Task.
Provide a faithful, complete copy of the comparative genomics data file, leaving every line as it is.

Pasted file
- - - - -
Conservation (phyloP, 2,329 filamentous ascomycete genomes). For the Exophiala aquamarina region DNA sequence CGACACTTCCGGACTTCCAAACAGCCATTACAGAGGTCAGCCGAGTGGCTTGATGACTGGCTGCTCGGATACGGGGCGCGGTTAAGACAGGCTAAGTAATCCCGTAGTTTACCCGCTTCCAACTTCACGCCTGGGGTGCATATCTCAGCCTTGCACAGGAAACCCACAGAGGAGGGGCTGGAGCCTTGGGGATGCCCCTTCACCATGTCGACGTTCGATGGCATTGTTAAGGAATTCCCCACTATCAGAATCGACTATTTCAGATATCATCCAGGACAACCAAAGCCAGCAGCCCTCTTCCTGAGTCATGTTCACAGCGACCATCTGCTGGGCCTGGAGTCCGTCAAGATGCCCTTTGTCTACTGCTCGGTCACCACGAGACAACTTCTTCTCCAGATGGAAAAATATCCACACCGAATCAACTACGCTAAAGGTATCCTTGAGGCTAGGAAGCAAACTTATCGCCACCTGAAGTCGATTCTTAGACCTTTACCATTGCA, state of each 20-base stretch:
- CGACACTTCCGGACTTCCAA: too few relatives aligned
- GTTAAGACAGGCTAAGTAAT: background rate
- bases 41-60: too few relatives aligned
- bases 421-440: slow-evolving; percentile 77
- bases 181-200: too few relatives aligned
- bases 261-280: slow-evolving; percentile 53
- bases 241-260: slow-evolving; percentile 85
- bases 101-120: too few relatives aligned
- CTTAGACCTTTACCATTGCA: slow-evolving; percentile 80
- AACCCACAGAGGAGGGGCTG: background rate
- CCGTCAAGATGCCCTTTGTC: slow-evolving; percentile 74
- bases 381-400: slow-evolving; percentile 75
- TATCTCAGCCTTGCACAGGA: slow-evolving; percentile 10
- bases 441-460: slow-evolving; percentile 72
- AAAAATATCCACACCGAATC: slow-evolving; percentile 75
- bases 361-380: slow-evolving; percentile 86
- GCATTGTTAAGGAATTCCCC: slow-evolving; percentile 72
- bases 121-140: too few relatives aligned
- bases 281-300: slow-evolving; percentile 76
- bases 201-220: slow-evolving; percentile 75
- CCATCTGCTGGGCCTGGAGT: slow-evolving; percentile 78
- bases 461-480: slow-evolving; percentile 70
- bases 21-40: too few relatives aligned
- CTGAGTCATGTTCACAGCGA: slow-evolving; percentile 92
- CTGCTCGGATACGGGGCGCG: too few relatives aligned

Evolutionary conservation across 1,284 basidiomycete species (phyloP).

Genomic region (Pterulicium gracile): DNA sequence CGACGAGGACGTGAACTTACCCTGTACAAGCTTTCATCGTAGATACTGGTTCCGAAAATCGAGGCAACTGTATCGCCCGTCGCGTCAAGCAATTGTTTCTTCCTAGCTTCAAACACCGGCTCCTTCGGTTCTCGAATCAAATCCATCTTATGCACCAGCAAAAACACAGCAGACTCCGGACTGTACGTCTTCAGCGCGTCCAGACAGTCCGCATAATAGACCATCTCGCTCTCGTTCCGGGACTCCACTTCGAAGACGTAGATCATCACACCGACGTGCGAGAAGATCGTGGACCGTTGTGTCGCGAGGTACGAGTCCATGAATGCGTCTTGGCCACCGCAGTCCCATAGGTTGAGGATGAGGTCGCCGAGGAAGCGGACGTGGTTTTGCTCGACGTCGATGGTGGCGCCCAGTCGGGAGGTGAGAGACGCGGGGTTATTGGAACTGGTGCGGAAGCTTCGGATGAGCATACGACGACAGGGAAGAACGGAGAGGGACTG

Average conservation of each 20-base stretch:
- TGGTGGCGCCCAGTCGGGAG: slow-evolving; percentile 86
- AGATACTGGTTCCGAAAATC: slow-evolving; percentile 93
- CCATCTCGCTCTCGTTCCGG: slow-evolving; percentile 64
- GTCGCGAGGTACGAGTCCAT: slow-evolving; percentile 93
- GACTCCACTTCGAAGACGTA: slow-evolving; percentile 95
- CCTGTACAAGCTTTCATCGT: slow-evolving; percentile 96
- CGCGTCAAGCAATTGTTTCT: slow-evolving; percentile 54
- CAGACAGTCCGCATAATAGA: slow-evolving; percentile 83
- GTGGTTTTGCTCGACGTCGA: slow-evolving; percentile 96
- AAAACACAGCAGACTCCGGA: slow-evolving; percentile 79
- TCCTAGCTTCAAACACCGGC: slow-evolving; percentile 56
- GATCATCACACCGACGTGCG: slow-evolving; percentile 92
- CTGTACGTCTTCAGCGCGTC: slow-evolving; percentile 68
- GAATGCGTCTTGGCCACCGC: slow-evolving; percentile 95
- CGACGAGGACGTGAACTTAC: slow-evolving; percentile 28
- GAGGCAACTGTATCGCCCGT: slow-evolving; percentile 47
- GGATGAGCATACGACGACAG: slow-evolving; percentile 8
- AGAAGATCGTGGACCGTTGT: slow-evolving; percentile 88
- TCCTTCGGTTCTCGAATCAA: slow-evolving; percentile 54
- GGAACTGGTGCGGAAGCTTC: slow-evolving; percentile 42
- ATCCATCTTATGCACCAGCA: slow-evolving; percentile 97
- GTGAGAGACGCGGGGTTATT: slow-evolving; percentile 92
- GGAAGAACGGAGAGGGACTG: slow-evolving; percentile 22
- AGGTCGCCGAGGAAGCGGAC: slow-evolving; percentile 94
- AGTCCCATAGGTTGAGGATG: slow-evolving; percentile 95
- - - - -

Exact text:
Conservation (phyloP, 2,329 filamentous ascomycete genomes). For the Exophiala aquamarina region DNA sequence CGACACTTCCGGACTTCCAAACAGCCATTACAGAGGTCAGCCGAGTGGCTTGATGACTGGCTGCTCGGATACGGGGCGCGGTTAAGACAGGCTAAGTAATCCCGTAGTTTACCCGCTTCCAACTTCACGCCTGGGGTGCATATCTCAGCCTTGCACAGGAAACCCACAGAGGAGGGGCTGGAGCCTTGGGGATGCCCCTTCACCATGTCGACGTTCGATGGCATTGTTAAGGAATTCCCCACTATCAGAATCGACTATTTCAGATATCATCCAGGACAACCAAAGCCAGCAGCCCTCTTCCTGAGTCATGTTCACAGCGACCATCTGCTGGGCCTGGAGTCCGTCAAGATGCCCTTTGTCTACTGCTCGGTCACCACGAGACAACTTCTTCTCCAGATGGAAAAATATCCACACCGAATCAACTACGCTAAAGGTATCCTTGAGGCTAGGAAGCAAACTTATCGCCACCTGAAGTCGATTCTTAGACCTTTACCATTGCA, state of each 20-base stretch:
- CGACACTTCCGGACTTCCAA: too few relatives aligned
- GTTAAGACAGGCTAAGTAAT: background rate
- bases 41-60: too few relatives aligned
- bases 421-440: slow-evolving; percentile 77
- bases 181-200: too few relatives aligned
- bases 261-280: slow-evolving; percentile 53
- bases 241-260: slow-evolving; percentile 85
- bases 101-120: too few relatives aligned
- CTTAGACCTTTACCATTGCA: slow-evolving; percentile 80
- AACCCACAGAGGAGGGGCTG: background rate
- CCGTCAAGATGCCCTTTGTC: slow-evolving; percentile 74
- bases 381-400: slow-evolving; percentile 75
- TATCTCAGCCTTGCACAGGA: slow-evolving; percentile 10
- bases 441-460: slow-evolving; percentile 72
- AAAAATATCCACACCGAATC: slow-evolving; percentile 75
- bases 361-380: slow-evolving; percentile 86
- GCATTGTTAAGGAATTCCCC: slow-evolving; percentile 72
- bases 121-140: too few relatives aligned
- bases 281-300: slow-evolving; percentile 76
- bases 201-220: slow-evolving; percentile 75
- CCATCTGCTGGGCCTGGAGT: slow-evolving; percentile 78
- bases 461-480: slow-evolving; percentile 70
- bases 21-40: too few relatives aligned
- CTGAGTCATGTTCACAGCGA: slow-evolving; percentile 92
- CTGCTCGGATACGGGGCGCG: too few relatives aligned

Evolutionary conservation across 1,284 basidiomycete species (phyloP).

Genomic region (Pterulicium gracile): DNA sequence CGACGAGGACGTGAACTTACCCTGTACAAGCTTTCATCGTAGATACTGGTTCCGAAAATCGAGGCAACTGTATCGCCCGTCGCGTCAAGCAATTGTTTCTTCCTAGCTTCAAACACCGGCTCCTTCGGTTCTCGAATCAAATCCATCTTATGCACCAGCAAAAACACAGCAGACTCCGGACTGTACGTCTTCAGCGCGTCCAGACAGTCCGCATAATAGACCATCTCGCTCTCGTTCCGGGACTCCACTTCGAAGACGTAGATCATCACACCGACGTGCGAGAAGATCGTGGACCGTTGTGTCGCGAGGTACGAGTCCATGAATGCGTCTTGGCCACCGCAGTCCCATAGGTTGAGGATGAGGTCGCCGAGGAAGCGGACGTGGTTTTGCTCGACGTCGATGGTGGCGCCCAGTCGGGAGGTGAGAGACGCGGGGTTATTGGAACTGGTGCGGAAGCTTCGGATGAGCATACGACGACAGGGAAGAACGGAGAGGGACTG

Average conservation of each 20-base stretch:
- TGGTGGCGCCCAGTCGGGAG: slow-evolving; percentile 86
- AGATACTGGTTCCGAAAATC: slow-evolving; percentile 93
- CCATCTCGCTCTCGTTCCGG: slow-evolving; percentile 64
- GTCGCGAGGTACGAGTCCAT: slow-evolving; percentile 93
- GACTCCACTTCGAAGACGTA: slow-evolving; percentile 95
- CCTGTACAAGCTTTCATCGT: slow-evolving; percentile 96
- CGCGTCAAGCAATTGTTTCT: slow-evolving; percentile 54
- CAGACAGTCCGCATAATAGA: slow-evolving; percentile 83
- GTGGTTTTGCTCGACGTCGA: slow-evolving; percentile 96
- AAAACACAGCAGACTCCGGA: slow-evolving; percentile 79
- TCCTAGCTTCAAACACCGGC: slow-evolving; percentile 56
- GATCATCACACCGACGTGCG: slow-evolving; percentile 92
- CTGTACGTCTTCAGCGCGTC: slow-evolving; percentile 68
- GAATGCGTCTTGGCCACCGC: slow-evolving; percentile 95
- CGACGAGGACGTGAACTTAC: slow-evolving; percentile 28
- GAGGCAACTGTATCGCCCGT: slow-evolving; percentile 47
- GGATGAGCATACGACGACAG: slow-evolving; percentile 8
- AGAAGATCGTGGACCGTTGT: slow-evolving; percentile 88
- TCCTTCGGTTCTCGAATCAA: slow-evolving; percentile 54
- GGAACTGGTGCGGAAGCTTC: slow-evolving; percentile 42
- ATCCATCTTATGCACCAGCA: slow-evolving; percentile 97
- GTGAGAGACGCGGGGTTATT: slow-evolving; percentile 92
- GGAAGAACGGAGAGGGACTG: slow-evolving; percentile 22
- AGGTCGCCGAGGAAGCGGAC: slow-evolving; percentile 94
- AGTCCCATAGGTTGAGGATG: slow-evolving; percentile 95